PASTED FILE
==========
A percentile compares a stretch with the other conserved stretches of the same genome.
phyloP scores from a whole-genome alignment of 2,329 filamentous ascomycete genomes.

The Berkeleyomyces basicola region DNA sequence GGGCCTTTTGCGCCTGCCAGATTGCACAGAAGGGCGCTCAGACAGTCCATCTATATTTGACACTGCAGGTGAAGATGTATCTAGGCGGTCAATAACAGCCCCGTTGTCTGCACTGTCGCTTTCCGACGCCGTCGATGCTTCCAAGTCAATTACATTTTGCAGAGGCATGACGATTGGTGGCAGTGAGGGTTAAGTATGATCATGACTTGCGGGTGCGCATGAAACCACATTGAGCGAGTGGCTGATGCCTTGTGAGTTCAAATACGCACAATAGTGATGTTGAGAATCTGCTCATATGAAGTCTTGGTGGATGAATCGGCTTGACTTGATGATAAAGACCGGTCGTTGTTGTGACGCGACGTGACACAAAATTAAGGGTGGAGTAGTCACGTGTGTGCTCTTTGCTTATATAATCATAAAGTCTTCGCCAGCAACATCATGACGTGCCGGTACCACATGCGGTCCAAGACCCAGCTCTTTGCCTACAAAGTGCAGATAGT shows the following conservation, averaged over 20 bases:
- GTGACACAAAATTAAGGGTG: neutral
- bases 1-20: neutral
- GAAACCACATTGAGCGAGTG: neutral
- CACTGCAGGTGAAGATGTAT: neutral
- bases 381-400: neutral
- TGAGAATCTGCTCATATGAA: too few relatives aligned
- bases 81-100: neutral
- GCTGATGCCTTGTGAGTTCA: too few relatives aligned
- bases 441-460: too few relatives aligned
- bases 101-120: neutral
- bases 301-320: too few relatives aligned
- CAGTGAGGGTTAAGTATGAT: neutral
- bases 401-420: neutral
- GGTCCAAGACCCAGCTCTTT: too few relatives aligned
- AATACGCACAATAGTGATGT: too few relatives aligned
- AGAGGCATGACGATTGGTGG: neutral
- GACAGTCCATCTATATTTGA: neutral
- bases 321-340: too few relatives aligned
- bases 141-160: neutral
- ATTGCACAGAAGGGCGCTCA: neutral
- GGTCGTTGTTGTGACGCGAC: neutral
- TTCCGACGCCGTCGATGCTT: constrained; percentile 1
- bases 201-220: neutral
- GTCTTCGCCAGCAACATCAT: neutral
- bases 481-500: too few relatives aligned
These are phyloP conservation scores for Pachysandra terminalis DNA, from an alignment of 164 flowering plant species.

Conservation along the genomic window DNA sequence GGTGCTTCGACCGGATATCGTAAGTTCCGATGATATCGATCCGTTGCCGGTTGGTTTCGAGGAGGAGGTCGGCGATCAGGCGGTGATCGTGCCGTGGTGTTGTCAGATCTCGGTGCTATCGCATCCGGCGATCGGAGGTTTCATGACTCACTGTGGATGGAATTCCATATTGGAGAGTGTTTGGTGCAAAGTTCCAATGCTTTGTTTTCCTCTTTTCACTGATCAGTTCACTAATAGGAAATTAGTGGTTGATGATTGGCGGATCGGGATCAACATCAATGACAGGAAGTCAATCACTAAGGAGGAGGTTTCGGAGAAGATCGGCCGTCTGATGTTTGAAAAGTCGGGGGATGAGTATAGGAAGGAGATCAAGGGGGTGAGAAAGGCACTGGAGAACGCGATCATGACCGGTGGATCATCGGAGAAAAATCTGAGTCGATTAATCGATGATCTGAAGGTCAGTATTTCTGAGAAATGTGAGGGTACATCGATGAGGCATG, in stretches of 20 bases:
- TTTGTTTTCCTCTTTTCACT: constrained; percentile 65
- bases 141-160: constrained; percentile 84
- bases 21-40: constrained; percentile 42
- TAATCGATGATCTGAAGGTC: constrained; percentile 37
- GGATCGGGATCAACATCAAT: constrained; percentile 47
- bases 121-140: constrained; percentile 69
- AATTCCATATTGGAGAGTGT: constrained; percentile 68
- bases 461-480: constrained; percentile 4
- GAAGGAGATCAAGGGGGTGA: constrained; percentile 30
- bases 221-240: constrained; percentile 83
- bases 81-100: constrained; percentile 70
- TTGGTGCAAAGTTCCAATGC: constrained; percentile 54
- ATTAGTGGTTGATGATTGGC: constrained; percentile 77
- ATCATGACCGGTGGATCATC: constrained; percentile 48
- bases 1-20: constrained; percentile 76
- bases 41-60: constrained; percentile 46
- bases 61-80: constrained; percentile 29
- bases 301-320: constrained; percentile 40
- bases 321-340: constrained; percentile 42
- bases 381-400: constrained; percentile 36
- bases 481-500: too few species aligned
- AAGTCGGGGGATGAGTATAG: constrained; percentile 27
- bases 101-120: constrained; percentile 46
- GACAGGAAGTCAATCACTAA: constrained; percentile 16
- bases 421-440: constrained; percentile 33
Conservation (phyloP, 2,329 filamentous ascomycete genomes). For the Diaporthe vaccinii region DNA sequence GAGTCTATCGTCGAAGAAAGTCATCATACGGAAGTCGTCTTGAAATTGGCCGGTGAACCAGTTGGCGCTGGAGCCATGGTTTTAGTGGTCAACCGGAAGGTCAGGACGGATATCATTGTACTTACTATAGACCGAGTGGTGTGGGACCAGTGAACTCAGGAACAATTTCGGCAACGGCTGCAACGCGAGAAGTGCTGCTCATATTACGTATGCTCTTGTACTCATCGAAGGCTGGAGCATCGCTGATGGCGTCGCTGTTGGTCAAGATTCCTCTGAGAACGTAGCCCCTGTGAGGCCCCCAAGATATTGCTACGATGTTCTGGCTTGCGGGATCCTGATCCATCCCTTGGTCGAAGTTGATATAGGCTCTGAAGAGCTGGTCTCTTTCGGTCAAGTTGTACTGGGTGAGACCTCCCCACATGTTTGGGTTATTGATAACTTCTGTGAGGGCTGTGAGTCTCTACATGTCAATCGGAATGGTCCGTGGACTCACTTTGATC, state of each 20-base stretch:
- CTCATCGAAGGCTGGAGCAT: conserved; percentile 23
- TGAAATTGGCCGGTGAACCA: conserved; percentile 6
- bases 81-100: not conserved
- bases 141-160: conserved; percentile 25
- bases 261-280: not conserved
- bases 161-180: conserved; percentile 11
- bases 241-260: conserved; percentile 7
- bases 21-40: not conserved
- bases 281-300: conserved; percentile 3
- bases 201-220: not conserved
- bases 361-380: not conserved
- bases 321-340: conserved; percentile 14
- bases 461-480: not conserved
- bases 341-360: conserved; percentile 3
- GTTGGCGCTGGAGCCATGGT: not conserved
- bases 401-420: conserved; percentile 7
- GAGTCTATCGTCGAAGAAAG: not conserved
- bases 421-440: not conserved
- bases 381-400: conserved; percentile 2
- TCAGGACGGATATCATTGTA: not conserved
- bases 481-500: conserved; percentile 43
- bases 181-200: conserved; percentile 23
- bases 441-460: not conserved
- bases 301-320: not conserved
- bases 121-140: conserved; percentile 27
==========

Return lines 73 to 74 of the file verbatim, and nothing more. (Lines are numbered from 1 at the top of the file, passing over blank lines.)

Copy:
- GAGTCTATCGTCGAAGAAAG: not conserved
- bases 421-440: not conserved